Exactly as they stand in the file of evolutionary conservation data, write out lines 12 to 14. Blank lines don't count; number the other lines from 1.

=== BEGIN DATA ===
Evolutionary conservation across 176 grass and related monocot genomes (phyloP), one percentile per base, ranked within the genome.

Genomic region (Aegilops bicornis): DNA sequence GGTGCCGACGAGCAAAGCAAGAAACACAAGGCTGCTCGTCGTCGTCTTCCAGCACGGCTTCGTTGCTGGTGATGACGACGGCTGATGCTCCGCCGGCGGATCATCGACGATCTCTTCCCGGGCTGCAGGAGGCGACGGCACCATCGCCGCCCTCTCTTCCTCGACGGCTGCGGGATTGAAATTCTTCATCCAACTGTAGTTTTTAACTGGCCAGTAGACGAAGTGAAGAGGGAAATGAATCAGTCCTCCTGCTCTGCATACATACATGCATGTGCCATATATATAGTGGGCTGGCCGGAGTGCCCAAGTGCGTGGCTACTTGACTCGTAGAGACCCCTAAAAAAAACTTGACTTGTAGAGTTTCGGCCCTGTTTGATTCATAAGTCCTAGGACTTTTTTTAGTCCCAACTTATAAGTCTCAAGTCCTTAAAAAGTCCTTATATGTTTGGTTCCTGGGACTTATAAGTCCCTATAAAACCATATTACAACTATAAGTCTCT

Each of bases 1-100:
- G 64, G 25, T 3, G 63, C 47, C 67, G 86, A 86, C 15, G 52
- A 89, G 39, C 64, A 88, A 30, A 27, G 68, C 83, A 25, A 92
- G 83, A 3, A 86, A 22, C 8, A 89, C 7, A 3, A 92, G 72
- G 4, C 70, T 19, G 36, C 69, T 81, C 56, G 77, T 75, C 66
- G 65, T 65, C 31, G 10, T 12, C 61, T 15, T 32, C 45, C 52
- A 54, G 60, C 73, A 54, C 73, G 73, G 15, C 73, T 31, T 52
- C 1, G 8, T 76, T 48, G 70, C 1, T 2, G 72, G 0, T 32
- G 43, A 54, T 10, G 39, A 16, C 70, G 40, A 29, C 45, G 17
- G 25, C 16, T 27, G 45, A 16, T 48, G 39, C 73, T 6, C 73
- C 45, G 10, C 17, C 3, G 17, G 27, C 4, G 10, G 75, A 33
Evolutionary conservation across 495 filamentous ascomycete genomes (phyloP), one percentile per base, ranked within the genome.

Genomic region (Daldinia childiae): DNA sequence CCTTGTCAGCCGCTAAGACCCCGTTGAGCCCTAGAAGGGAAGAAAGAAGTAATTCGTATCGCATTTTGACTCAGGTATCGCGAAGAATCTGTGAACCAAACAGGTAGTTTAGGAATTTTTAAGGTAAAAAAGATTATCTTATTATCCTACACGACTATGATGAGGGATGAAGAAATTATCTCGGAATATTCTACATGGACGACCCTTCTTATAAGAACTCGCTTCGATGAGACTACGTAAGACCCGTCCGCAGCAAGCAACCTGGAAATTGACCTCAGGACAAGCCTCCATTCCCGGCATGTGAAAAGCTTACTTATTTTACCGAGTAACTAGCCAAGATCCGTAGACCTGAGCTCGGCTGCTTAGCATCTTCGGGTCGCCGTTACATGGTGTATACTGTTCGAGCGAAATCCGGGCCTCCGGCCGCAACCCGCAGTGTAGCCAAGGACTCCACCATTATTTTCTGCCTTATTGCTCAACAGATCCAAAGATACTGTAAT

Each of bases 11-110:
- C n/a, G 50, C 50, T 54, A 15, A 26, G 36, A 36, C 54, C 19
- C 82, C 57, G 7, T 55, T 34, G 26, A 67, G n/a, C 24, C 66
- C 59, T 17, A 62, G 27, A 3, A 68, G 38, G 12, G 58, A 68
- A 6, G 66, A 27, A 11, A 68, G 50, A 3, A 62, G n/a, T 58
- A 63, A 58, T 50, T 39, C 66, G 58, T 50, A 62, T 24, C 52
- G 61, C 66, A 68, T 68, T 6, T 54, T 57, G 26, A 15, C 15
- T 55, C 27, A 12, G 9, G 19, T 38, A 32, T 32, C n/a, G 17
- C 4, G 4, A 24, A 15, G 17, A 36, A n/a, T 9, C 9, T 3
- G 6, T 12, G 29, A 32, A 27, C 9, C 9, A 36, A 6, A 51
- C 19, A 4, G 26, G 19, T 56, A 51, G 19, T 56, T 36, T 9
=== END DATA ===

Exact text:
- G 25, C 16, T 27, G 45, A 16, T 48, G 39, C 73, T 6, C 73
- C 45, G 10, C 17, C 3, G 17, G 27, C 4, G 10, G 75, A 33
Evolutionary conservation across 495 filamentous ascomycete genomes (phyloP), one percentile per base, ranked within the genome.